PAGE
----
Dayton Arcade’s offices, apartments fill up ahead of schedule

All 72 offices are occupied and all 110 apartments are leased



All of the private offices and apartments in the Dayton Arcade are full and have a waiting list, and project partners say they are looking at ways to expand the office space to meet the robust demand.

“We were bullish on the opportunity, but we never expected that we would have that kind of uptake that quickly,” said Scott Koorndyk, president of the Entrepreneurs’ Center, which is one of the arcade’s anchor tenants.

Credit: Tom Gilliam

Credit: Tom Gilliam

The Hub Powered by PNC Bank at the Dayton Arcade officially opened in March of this year.

The innovation hub has about 95,000 square feet of space in multiple buildings in the arcade complex, and its anchor tenants are the Entrepreneurs’ Center and the University of Dayton. The arcade consists of nine interconnected buildings.

The innovation hub’s 72 offices have been occupied since June, which was way ahead of schedule, Koorndyk said.

There’s about 20,000-square feet of private office spaces, which does not include a shared kitchen and conference and common areas.

Koorndyk said the partners are taking a close look at their current floor plan and available space on the third floor of the rotunda building for a potential expansion.

The third floor potentially could house roughly another 30 offices.

“We are examining a variety of pathways to grow our space, but we have not made any decisions yet,” he said.

Credit: Jim Noelker

Credit: Jim Noelker

Koorndyk said there’s a short waiting list, but encourages interested businesses and entrepreneurs to come tour the spaces.

There’s still co-working space available in the hub, but those memberships are becoming more and more popular, Koorndyk said.

Koorndyk said the Entrepreneurs Center now has 570 business members, which are evenly split between tech and more traditional types of businesses.

About one-third of business members are minorities, he said, and about a quarter are women.

Credit: Jim Noelker

Credit: Jim Noelker

Scott Murphy, vice president of economic development with the Downtown Dayton Partnership, said it’s incredible that the hub’s private office space is fully leased, considering the challenges businesses have faced during the pandemic.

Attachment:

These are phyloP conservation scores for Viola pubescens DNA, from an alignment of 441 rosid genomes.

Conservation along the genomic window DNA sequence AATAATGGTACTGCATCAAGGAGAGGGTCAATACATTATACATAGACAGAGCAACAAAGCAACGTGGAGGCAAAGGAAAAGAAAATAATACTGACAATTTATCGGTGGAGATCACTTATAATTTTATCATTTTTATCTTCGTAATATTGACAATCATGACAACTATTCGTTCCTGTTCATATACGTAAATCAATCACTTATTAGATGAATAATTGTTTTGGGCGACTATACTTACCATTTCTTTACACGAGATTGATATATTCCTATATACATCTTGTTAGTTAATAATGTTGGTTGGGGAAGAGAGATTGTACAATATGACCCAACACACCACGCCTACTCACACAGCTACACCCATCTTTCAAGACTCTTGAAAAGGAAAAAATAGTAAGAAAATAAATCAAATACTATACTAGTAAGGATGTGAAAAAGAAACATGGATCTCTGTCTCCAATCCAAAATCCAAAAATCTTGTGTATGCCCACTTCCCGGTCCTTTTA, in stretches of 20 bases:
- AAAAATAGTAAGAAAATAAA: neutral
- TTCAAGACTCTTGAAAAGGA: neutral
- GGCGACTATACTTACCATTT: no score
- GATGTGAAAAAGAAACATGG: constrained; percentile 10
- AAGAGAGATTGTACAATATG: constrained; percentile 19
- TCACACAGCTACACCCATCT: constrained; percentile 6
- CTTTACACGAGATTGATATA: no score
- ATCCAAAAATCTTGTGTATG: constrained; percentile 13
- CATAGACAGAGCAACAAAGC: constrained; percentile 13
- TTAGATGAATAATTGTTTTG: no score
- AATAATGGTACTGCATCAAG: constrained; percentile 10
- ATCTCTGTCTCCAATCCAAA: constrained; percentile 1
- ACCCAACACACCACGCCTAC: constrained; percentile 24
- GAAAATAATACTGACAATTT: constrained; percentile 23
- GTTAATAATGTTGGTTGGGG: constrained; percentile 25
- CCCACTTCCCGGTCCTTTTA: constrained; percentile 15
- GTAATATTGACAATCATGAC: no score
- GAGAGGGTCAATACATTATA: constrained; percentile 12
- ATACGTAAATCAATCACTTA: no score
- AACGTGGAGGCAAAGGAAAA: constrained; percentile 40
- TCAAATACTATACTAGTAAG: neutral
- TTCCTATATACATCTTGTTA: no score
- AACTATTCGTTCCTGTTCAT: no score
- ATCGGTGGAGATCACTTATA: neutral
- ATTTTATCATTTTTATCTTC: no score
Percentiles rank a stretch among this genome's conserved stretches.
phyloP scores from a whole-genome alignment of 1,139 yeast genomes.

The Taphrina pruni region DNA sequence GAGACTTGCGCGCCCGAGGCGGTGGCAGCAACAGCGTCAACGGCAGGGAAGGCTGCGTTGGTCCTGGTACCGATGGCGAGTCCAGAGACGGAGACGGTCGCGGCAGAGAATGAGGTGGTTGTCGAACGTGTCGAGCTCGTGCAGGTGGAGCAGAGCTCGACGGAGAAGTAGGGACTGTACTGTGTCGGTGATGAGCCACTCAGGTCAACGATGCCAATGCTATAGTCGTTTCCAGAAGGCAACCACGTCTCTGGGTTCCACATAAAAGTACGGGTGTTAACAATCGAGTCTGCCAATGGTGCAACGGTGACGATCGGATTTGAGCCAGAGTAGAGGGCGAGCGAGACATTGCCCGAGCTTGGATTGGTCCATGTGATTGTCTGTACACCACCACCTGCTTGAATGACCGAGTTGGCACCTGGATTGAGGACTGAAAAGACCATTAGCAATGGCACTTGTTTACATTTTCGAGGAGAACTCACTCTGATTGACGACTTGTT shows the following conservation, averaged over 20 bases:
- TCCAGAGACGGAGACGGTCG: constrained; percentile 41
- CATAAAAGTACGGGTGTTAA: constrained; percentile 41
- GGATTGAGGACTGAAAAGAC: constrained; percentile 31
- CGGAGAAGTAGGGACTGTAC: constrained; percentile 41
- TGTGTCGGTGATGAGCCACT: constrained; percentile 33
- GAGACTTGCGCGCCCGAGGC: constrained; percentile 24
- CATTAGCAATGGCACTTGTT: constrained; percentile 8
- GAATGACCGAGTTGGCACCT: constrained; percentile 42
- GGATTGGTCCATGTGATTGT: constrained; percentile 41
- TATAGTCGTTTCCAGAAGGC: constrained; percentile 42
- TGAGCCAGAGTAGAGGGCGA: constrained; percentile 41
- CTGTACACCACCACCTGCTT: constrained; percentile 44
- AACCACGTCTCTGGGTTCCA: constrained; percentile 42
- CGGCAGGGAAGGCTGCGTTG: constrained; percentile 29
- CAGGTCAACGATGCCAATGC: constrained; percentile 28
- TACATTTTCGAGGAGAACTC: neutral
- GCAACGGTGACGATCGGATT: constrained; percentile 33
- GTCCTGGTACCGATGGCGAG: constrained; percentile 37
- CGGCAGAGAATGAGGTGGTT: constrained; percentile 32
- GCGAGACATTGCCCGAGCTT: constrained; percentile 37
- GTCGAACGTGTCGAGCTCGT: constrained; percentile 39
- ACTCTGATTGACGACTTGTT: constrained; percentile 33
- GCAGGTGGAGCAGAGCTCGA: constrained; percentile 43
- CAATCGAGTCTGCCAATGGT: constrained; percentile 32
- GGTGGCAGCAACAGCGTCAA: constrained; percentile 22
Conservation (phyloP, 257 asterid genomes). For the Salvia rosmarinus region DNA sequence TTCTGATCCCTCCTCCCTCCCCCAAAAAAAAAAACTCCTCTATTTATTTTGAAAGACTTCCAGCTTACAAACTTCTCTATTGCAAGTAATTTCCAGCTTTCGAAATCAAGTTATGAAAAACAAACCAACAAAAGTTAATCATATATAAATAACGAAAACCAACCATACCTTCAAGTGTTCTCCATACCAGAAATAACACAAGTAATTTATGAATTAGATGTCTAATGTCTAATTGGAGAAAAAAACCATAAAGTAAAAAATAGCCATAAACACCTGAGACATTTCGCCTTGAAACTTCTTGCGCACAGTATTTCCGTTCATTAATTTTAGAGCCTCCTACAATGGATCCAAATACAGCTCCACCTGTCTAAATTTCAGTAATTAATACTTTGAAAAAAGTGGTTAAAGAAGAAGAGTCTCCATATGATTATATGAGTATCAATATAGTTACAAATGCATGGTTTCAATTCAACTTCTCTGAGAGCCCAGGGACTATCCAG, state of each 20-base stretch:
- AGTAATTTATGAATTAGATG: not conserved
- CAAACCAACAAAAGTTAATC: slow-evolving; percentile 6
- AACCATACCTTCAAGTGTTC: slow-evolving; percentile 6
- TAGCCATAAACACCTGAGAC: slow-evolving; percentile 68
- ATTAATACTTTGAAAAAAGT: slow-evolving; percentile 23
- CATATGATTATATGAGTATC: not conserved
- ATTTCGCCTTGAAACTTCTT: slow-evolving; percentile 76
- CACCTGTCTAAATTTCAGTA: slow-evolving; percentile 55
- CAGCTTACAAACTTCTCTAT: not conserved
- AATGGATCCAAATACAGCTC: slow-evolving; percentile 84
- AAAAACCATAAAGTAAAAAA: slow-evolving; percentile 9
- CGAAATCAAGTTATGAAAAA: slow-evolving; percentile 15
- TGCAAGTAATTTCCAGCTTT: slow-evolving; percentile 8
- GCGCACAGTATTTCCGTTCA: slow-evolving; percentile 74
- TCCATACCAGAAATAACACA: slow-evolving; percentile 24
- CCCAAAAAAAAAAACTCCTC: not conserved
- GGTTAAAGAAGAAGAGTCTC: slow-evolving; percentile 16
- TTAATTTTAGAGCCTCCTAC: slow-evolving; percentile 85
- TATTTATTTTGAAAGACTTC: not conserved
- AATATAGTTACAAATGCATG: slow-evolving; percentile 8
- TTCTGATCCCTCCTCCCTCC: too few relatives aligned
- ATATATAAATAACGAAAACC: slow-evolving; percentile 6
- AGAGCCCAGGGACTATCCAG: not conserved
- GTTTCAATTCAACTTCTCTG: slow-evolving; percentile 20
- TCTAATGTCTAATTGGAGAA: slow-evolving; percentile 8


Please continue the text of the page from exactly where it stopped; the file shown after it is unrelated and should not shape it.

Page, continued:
“It’s an extraordinary achievement,” he said. “We thought it would be popular — it far exceeded expectations in terms of interest.”

The 110 apartments inside the arcade have been fully leased since earlier this month, said Trace Shaughnessy, vice president of McCormack Baron Salazar Inc., which is developing the housing components of the arcade.

Residents started moving into the arcade residential units in the spring, and Shaughnessy said units came online during a four-month period, and construction fully wrapped up late last month.

People once again are living in the complex for the first time in more than four decades.

The arcade’s famous rotunda and theater-in-the-round tank space started hosting events in late spring and early summer.

The arcade’s public spaces have been rented out for weddings and special occasions, such as the Pet Afflaire Gala and a Rubi Girls fundraising event.

Next month, the arcade rotunda will welcome Holly Days, which was a popular holiday festival more than 30 years ago.

The event, which is free and open to the public, will have an artisan gift market, live holiday entertainment and food and drink options.

It will run from 3 to 8 p.m. on Dec. 7, 8 and 9.

Additionally, about 250 students take classes at the hub each day, but that could increase to more than 400 early next year.

UD and Sinclair Community College currently have about 26 classes at the arcade, but that should grow to 33 in the spring.

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